Bernardo Bertolucci's Besieged is a movie of enthralling visual poetry. Set almost entirely inside a ravishing Roman villa, it is a love story played out in furtive glances and stolen looks, by characters on opposite sides of the ethnic divide. Culturally, Mr. Kinsky (David Thewlis) and Shandurai (Thandie Newton) couldn't be more different. Kinsky is an accomplished pianist who dedicates himself completely to his music. By day, Shandurai, who immigrated to Italy from her African homeland after the imprisonment of her husband, works as a cleaning woman for Mr. Kinsky; at night, she attends university in order to complete her medical degree.
While Shandurai goes about her chores, the reclusive Kinsky practices his piano, filling the villa with exquisite music. What soon becomes clear, though, is that Kinsky is trying to make contact with the young African beauty and, rather than do so directly, is attempting to reach out through his music. At first, Shandurai appears distant and uninterested. But Kinsky casts out his music like a net, and when that doesn't work, he begins sending cryptic messages to his housemate via a dumbwaiter that connects his part of the villa with hers.
Predictably, Shandurai views these intrusions as a violation of her personal space. But even as she is voicing her irritation to her friend Agostino (a sympathetic Claudio Santamaria), Shandurai begins to let down her guard. With each passing day, she begins to inch closer to her seducer. As the dance progresses, Bertolucci makes subtle changes in his compositions and his editing rhythms to heighten the sexual tension. That Besieged shows a fusion of sexuality and cultural politics places it in the mainstream of Bertolucci's interests. But he has never worked with the simplicity and discipline or the subtlety that he shows here.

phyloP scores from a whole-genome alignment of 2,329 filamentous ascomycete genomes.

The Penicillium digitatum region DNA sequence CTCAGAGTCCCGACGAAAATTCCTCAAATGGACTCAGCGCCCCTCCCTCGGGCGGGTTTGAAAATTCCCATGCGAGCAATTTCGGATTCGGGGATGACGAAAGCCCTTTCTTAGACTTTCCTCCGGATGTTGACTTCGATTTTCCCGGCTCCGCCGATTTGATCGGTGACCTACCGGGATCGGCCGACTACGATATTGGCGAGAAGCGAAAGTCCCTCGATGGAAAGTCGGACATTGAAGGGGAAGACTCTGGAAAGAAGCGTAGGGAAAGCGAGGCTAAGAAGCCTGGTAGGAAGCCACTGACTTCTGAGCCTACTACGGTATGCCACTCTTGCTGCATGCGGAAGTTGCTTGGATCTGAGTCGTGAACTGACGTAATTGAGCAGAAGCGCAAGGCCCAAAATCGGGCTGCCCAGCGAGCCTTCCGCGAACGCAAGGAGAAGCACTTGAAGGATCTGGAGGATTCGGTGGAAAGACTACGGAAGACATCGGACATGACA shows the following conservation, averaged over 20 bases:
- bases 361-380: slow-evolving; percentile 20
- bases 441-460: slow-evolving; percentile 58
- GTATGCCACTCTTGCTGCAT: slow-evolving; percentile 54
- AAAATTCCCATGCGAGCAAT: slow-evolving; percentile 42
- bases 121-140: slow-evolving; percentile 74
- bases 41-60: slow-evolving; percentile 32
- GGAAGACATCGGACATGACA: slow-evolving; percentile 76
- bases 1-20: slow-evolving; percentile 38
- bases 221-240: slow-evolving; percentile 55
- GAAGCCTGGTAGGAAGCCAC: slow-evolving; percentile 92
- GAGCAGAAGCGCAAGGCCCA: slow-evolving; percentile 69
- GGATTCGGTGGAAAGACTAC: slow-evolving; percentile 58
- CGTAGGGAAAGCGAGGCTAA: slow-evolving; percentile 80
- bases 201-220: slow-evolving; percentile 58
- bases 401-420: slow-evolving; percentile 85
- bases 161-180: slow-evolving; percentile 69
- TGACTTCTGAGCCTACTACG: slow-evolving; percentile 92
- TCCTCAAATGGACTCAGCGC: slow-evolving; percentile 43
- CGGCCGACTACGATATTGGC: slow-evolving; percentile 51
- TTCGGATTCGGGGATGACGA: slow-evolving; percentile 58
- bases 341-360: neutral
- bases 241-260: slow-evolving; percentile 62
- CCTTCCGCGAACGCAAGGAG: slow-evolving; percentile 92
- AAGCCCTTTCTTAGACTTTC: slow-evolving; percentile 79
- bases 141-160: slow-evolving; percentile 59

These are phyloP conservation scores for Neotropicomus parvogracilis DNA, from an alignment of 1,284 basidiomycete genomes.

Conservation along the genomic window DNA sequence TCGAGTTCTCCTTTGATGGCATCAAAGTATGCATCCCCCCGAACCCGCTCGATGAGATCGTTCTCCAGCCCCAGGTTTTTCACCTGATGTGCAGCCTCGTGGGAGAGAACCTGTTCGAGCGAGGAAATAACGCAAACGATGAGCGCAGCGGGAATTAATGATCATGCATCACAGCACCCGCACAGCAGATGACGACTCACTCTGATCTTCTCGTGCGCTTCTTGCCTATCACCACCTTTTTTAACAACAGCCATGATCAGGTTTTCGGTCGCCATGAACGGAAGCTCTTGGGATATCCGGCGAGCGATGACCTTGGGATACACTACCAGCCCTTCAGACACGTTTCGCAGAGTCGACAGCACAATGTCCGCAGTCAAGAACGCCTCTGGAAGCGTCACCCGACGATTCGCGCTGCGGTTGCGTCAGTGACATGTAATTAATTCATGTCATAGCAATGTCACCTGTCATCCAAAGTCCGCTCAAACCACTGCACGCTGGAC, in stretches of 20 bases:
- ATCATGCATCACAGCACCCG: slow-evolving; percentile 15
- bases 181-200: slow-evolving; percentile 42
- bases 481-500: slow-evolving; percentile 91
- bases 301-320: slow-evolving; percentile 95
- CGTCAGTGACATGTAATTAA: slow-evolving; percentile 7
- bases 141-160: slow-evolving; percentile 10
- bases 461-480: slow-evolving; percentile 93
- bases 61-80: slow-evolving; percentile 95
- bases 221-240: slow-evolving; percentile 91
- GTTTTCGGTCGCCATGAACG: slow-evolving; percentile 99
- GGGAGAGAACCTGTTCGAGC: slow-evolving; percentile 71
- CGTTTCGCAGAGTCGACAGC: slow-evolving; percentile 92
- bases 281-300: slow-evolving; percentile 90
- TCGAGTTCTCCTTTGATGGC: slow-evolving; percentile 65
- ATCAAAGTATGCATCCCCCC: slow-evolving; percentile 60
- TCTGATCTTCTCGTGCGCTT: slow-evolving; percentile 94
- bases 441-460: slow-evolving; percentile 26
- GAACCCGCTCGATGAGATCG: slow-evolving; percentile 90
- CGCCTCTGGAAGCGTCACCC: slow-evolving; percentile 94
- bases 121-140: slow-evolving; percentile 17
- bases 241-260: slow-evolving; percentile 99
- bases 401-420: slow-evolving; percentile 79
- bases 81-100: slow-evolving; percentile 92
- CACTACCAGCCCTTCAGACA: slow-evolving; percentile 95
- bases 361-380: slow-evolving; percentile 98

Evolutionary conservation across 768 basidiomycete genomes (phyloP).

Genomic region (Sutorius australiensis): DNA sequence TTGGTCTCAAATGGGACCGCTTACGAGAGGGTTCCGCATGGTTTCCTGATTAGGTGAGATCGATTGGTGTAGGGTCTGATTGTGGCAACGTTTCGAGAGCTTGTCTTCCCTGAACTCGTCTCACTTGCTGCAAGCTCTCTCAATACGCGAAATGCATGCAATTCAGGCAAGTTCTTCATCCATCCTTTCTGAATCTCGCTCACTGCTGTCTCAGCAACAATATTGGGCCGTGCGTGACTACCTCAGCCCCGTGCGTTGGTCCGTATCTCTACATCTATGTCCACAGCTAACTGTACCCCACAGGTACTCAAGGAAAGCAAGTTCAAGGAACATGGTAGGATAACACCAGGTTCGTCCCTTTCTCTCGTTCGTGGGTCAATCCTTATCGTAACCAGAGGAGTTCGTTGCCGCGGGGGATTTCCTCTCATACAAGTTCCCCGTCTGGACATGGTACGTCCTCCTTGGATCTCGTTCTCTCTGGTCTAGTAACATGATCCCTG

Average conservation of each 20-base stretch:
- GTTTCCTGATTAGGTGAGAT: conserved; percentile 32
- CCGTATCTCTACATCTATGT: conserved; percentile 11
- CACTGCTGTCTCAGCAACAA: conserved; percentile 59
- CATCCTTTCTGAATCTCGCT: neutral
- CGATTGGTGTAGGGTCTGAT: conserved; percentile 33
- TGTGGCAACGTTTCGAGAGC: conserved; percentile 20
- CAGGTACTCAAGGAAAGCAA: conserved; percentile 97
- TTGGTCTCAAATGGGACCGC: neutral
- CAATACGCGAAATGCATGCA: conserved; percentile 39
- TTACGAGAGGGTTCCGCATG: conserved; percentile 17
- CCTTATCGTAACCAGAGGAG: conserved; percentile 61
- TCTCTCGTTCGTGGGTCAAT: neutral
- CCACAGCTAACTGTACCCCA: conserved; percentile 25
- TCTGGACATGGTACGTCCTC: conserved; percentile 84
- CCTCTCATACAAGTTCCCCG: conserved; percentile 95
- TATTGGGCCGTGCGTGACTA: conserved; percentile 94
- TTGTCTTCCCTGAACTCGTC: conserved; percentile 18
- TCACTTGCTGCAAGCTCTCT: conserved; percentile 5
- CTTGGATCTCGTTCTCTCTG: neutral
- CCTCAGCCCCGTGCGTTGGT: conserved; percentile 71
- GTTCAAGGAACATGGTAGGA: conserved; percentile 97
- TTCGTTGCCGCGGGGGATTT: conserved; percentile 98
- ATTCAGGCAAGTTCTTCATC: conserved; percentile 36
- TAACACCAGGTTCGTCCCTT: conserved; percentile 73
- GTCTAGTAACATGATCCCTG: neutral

In this regard, Besieged is one of the director's least novelistic works; the impact it has is that of a short story. Still, Bertolucci and his co-screenwriter, Clare Peploe, have built a political dimension into the developing relationship between the protagonists, placing pointed emphasis on the fact that Kinsky is from the West and Shandurai from the emerging Third World. That Shandurai works for Kinsky doing custodial work is also of vital importance in that it describes the power relationship between the two. These details, quite naturally, are of much greater importance to Shandurai than they are to Kinsky. As a result, the director creates an imbalance of power that she feels acutely but to which Kinsky is totally oblivious.
If these political implications were given any more weight, the entire structure would have collapsed completely. As it is, they remain in the subtext, giving the story a much-needed sense of urgency and weight. At a point near the middle of the film, when the two characters finally confront each other, the tension between them grows almost unbearable. In that brief instant, as Kinsky learns the truth about Shandurai -- and in particular why she fled her home in Africa -- the agenda for the film's second half is set.